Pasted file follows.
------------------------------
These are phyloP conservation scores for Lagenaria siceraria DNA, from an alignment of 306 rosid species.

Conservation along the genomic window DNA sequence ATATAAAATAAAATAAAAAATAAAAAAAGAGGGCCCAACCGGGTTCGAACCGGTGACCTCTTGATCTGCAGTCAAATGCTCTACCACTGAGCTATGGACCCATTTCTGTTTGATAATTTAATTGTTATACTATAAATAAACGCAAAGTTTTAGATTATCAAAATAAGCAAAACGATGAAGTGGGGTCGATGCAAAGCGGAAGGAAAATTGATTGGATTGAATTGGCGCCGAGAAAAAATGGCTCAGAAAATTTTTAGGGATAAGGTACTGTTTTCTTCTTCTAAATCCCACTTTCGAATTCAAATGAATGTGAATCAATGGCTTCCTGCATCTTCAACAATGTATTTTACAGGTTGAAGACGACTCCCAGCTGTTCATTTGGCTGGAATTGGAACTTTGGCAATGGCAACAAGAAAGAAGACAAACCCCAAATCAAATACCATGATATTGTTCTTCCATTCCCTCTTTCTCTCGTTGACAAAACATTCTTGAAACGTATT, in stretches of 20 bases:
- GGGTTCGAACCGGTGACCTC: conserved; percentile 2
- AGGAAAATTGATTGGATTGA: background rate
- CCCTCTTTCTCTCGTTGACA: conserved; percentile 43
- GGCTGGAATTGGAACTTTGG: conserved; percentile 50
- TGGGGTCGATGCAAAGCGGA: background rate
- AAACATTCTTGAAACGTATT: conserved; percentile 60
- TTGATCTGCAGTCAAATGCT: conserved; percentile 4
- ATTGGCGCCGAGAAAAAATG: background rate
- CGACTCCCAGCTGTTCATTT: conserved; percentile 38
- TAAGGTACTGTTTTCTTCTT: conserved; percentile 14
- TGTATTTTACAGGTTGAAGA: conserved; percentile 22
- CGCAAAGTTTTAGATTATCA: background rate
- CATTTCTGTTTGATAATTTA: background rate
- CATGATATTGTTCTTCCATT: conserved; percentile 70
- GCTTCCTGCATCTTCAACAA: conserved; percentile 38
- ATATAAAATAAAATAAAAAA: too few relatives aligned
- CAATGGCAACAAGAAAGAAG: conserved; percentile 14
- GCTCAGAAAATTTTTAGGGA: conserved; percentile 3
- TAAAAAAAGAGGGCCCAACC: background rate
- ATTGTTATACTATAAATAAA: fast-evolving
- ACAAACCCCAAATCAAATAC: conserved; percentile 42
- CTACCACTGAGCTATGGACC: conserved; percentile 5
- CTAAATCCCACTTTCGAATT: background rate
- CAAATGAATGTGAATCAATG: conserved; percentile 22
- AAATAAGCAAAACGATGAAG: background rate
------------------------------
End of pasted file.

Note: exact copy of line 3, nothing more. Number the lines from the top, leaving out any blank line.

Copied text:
- GGGTTCGAACCGGTGACCTC: conserved; percentile 2